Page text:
Lowered Recruiting Standards
An organization that has always had strict standards about who is allowed in their ranks has suddenly decided become more lenient about who it recruits.
The most frequent reason for this change of policy is a need for more members. If the organization is combating some rival group or other force, then extra numbers, even as cannon fodder, become extremely valuable.
This change in policy is also most frequently how our main character becomes a member of said group when before that the best they could have hoped for was to fanboy from afar. This decision is also often a cause of friction between the those who support the new arrangement and the Old Guard who resent the "riffraff" coming into their midst.
This trope is specific to when an organization changes to rules to allow more people to join, as opposed to situations for the elite organization making a special exception for an especially talented individual who otherwise wouldn't have been able to join.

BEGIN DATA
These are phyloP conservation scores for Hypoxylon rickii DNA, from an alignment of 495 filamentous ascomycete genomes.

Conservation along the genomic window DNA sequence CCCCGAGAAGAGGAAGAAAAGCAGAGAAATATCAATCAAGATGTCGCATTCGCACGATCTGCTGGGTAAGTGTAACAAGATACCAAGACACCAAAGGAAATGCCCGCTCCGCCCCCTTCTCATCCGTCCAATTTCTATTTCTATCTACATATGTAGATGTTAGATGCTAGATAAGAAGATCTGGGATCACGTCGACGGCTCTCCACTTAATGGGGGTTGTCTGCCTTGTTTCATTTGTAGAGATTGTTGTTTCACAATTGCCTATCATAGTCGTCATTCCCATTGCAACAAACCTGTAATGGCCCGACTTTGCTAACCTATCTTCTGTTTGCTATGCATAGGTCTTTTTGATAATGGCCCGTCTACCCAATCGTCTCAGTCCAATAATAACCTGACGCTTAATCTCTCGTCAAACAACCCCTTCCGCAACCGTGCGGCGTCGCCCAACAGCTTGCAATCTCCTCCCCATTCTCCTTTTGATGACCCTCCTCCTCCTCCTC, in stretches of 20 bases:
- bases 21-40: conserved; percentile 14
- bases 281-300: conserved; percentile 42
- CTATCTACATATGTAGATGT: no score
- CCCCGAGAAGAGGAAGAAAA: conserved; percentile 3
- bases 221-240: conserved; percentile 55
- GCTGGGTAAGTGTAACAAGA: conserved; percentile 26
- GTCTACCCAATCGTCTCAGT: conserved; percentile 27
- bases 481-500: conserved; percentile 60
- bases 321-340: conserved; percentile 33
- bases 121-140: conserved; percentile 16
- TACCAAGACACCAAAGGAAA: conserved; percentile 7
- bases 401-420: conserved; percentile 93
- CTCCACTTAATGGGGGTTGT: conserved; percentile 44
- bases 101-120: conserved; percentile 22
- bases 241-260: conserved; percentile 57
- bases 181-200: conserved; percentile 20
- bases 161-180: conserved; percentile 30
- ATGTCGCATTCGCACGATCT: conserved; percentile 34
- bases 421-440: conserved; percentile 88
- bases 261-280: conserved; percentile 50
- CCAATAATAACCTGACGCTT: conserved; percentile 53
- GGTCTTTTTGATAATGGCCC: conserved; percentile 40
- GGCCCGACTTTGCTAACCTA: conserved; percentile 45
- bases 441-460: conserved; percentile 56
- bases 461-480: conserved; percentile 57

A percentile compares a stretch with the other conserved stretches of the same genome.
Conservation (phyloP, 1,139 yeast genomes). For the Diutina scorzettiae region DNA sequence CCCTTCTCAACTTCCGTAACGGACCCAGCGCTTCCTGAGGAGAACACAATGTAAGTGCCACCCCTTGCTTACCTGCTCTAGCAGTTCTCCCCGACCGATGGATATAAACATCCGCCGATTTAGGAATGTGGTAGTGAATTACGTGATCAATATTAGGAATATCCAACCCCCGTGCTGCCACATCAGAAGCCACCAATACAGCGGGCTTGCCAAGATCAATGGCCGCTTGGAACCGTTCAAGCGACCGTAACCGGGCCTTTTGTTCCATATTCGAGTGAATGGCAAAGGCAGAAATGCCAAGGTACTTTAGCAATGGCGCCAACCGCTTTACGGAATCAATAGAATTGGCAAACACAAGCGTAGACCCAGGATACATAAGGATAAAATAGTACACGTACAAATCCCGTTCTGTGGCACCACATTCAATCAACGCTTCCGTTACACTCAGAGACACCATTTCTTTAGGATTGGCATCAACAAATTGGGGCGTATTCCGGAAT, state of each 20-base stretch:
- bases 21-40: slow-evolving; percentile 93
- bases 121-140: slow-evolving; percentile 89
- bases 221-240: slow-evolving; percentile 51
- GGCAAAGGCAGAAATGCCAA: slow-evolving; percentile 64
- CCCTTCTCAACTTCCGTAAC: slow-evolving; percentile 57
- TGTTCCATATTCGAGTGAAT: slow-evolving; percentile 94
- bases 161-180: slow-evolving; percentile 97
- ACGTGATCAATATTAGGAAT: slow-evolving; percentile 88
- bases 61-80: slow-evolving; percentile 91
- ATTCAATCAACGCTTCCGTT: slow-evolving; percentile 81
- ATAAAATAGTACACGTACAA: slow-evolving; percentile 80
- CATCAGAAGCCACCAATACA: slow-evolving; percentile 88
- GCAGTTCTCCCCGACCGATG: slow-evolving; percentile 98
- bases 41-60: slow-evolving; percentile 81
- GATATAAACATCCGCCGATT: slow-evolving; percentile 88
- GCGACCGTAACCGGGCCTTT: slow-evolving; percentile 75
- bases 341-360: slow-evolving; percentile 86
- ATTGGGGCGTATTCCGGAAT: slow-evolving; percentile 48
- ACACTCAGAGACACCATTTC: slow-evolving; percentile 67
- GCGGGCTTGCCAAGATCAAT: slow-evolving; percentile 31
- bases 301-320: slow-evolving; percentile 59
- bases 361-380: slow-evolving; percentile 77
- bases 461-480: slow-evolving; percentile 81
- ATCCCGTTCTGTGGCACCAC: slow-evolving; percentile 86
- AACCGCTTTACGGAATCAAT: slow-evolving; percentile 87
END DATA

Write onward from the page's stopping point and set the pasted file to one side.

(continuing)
Anime & Manga
- In The World God Only Knows lack of numbers is the reason that a third class devil like Elsie gets trained and sent to Earth to capture loose spirits; a job previously reserved for the best of the best.
- This trope is the premise behind the original Police Academy movie. The mayor instituted the policy, and a resentful chief of police cooks up a plan to make the new cadets so miserable they quit.
- In The Bourne Legacy, a character reveals that his IQ score was raised 12 points by a recruiter so the recruiter could make his quota.
- Monstrous Regiment, by virtue of the fact that there was hardly anybody left to recruit by the time of the story.
- Happens in Under the Dome by Stephen King. After the town is cut-off from the outside world via Some Kind of Force Field, the town's leaders make the decision to deputize some young adults in order to beef up the police force. These young adults? The town selectman's sociopathic son and his delinquent friends.